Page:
Release Date: May 9th, 2006
Genre: Young Adult Comtemporary
For as long as Josephine Alibrandi can remember, it’s just been her, her mom, and her grandmother. Now it’s her final year at a wealthy Catholic high school. The nuns couldn’t be any stricter—but that doesn’t seem to stop all kinds of men from coming into her life.
Caught between the old-world values of her Italian grandmother, the nononsense wisdom of her mom, and the boys who continue to mystify her, Josephine is on the ride of her life. This will be the year she falls in love, the year she discovers the secrets of her family’s past—and the year she sets herself free.
Told with unmatched depth and humor, this novel—which swept the pool of Australian literary awards and became a major motion picture—is one to laugh through and cry with, to cherish and remember.
Melina Marchetta has a way with words. She also has a way with writing characters. I do believe that Looking For Alibrandi may have been her debut novel. This is also the second Marchetta I have read, the other being Saving Francesca. I liked that one, but for some reason I enjoyed this one a whole lot more. I spent a couple of days mulling over why, because before I commit myself to writing a review a certain way, I have to be absolutely sure. And I think the reason why is that I connected to the characters in Looking For Alibrandi more.
I loved Josie. Like loved her. At first, I was finding the book boring and wondering if I was going to be able to finish it. But after a few minutes inside Josie’s head, I was seriously hooked. And she isn’t the only character that I loved. I was strangely attached to Josie’s Nonna. And she was kind of a horrible person. Not always, but still. I think I cared for her a lot because I felt connected to the struggles she had gone through in her life. That and I think the author did a great job of writing in he Italian accent and her disconnect toward Australians.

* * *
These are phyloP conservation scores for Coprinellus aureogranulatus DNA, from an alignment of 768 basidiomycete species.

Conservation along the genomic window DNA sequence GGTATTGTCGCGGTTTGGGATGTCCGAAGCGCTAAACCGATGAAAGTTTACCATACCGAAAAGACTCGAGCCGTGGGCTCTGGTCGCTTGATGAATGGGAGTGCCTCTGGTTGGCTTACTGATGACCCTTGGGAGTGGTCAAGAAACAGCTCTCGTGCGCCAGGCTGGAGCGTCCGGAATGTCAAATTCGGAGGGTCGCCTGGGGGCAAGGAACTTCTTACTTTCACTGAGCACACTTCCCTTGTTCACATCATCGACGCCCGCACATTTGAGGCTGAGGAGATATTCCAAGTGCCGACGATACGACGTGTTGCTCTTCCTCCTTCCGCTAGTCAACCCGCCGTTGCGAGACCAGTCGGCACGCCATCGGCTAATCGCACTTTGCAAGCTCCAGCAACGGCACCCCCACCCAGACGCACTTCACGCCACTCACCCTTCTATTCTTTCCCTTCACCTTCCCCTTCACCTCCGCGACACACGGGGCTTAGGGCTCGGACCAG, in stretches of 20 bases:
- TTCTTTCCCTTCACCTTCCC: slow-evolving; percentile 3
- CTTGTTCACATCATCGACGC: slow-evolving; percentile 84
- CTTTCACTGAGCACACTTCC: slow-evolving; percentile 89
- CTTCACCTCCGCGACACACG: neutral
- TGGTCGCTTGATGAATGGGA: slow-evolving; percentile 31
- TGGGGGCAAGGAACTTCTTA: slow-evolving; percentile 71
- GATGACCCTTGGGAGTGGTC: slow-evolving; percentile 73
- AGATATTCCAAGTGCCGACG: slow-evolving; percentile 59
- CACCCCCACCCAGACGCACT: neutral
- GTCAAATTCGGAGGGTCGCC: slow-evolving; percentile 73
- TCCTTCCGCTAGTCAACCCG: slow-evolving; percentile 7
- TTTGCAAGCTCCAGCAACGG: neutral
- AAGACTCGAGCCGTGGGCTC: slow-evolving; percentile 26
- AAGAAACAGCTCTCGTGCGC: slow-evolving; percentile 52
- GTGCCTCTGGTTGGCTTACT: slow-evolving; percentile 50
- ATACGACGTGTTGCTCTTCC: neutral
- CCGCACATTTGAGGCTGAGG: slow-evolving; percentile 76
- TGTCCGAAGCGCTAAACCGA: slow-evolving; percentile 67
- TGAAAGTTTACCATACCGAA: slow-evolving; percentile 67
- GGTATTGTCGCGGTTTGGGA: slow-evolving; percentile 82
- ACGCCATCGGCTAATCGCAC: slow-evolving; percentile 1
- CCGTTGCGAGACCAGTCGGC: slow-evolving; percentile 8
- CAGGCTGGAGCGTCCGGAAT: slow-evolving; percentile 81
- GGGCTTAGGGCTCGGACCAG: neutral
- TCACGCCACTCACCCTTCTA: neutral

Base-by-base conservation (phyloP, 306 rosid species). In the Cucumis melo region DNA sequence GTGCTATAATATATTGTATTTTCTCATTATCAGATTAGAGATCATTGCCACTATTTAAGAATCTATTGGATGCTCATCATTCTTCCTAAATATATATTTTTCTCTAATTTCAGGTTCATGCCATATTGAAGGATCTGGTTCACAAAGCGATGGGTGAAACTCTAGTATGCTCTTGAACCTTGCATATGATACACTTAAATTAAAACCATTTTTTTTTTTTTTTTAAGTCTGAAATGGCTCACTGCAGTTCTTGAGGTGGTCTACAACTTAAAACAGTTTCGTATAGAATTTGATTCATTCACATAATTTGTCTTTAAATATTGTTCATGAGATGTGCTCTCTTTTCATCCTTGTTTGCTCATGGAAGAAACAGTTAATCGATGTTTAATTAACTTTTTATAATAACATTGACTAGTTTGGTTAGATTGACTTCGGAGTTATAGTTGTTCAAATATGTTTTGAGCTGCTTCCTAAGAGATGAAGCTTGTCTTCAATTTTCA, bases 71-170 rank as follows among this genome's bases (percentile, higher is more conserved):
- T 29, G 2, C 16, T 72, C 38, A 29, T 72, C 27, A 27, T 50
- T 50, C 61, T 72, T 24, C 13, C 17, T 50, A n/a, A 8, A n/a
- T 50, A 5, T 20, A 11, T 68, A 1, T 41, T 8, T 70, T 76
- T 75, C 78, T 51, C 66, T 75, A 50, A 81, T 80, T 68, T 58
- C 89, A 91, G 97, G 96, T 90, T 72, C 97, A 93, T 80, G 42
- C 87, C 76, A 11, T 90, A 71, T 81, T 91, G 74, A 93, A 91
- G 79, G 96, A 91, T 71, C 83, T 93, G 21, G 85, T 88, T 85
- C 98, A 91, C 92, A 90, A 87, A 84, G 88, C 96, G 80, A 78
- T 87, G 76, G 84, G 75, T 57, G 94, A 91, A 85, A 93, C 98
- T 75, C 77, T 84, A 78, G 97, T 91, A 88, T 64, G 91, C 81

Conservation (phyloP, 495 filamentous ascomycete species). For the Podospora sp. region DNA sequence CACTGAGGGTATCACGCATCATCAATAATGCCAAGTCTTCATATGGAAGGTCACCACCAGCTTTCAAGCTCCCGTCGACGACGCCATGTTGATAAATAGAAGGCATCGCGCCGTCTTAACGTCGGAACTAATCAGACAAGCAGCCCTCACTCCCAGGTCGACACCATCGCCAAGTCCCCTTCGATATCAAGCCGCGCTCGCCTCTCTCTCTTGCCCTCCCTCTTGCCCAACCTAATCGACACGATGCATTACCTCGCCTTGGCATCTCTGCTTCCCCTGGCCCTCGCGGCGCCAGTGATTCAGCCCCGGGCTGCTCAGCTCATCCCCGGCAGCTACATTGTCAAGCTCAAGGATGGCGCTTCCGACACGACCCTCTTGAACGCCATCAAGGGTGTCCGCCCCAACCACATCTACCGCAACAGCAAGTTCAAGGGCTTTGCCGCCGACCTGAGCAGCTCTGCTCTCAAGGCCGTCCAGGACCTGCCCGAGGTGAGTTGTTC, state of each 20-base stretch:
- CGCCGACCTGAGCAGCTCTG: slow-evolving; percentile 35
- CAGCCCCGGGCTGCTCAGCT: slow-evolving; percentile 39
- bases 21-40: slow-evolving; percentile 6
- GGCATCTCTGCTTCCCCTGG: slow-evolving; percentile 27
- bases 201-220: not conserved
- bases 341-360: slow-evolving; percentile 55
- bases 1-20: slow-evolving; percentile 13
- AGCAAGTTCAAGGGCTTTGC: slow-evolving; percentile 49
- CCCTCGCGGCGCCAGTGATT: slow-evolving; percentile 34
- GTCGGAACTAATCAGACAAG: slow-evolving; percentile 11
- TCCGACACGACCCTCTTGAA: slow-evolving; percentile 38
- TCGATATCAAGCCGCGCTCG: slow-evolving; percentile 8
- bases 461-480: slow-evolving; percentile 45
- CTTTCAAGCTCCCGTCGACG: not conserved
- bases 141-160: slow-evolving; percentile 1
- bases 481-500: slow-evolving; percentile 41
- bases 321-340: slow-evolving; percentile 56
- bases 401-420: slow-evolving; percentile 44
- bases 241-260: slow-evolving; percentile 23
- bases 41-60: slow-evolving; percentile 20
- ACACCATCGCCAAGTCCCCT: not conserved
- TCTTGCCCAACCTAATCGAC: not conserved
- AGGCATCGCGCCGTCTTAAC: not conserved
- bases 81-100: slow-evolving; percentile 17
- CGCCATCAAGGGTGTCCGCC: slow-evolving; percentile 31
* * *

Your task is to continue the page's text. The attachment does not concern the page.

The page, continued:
If you decide to read Looking For Alibrandi, you won’t find a plot heavy novel. The story is definitely driven by the actions and thoughts of its characters. I find this to be highly unusual for a Young-Adult novel. But I liked it! I have another Marchetta sitting on my shelf and I hope to get to it soon! While she is not my favorite writer(that title goes to Maria V. Snyder and Sarah Addison Allen), she is definitely up there.
There’s a few things I would like to note before I close this review. This book was sad. Like I cried. And I wasn’t even having a particularly emotional day. I was also angry. For a good portion of the story, it’s not exactly light-hearted, but it’s not heavy either. And then out of nowhere, suddenly the tone of the book changes because of something that happens. It didn’t change my opinion of the book or anything, I still loved it, but I was shocked. And kind of devastated. I just thought it was important that you know that without me spoiling anything.
This is one of those books though that I almost wish was required reading for teenagers. If you decide to read it, you will understand why I say that.
Here is the link to Looking For Alibrandi on Amazon: Looking for Alibrandi.
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